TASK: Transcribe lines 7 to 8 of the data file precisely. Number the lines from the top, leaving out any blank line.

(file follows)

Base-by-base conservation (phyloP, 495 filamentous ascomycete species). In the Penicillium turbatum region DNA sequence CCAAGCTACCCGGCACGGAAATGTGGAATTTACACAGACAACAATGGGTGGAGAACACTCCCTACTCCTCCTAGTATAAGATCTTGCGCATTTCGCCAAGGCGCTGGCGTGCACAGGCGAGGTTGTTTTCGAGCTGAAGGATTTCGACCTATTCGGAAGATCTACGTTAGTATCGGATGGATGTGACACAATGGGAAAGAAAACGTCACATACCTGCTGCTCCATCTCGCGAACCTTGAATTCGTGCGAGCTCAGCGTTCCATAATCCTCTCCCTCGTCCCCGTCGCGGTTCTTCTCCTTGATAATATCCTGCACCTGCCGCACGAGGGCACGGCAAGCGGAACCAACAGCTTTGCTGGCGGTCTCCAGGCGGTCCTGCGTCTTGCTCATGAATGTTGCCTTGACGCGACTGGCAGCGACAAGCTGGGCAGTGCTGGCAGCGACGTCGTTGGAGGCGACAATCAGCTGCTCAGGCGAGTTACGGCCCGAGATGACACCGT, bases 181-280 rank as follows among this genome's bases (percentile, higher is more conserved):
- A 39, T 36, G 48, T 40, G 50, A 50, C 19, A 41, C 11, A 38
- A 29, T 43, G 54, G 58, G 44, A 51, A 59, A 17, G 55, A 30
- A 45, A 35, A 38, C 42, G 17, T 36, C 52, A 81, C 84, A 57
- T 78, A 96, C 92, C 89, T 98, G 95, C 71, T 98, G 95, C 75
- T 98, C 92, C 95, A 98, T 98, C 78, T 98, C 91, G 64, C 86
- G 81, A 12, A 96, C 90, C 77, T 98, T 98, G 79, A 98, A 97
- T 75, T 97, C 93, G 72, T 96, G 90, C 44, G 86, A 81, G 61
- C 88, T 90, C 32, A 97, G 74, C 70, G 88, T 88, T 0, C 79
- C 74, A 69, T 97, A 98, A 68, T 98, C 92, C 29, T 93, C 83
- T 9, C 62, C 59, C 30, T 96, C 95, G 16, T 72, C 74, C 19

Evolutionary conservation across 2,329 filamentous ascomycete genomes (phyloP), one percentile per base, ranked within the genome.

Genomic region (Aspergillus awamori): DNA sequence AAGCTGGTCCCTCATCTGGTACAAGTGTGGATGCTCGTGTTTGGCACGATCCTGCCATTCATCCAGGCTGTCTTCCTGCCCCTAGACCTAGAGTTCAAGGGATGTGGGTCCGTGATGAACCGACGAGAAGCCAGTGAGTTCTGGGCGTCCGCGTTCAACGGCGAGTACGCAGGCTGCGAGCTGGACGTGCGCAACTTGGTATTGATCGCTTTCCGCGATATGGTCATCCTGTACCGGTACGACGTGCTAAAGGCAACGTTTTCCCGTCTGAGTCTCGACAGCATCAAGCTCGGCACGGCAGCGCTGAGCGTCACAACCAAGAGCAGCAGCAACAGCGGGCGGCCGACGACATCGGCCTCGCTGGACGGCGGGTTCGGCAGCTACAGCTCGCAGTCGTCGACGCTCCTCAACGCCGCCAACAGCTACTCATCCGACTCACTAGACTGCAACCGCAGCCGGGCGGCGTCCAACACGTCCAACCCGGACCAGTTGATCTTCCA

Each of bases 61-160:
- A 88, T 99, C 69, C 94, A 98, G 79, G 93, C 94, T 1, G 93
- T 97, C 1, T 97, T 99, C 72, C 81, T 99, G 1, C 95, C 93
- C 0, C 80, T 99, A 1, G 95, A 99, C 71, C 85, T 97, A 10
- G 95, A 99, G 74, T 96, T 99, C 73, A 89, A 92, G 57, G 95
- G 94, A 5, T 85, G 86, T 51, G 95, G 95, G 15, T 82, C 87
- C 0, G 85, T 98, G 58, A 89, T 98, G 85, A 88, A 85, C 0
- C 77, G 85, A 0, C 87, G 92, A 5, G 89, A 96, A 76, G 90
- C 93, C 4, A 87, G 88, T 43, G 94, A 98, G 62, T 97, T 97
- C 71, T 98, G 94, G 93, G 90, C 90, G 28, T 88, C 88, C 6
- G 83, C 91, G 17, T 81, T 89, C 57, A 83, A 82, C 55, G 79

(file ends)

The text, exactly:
- G 81, A 12, A 96, C 90, C 77, T 98, T 98, G 79, A 98, A 97
- T 75, T 97, C 93, G 72, T 96, G 90, C 44, G 86, A 81, G 61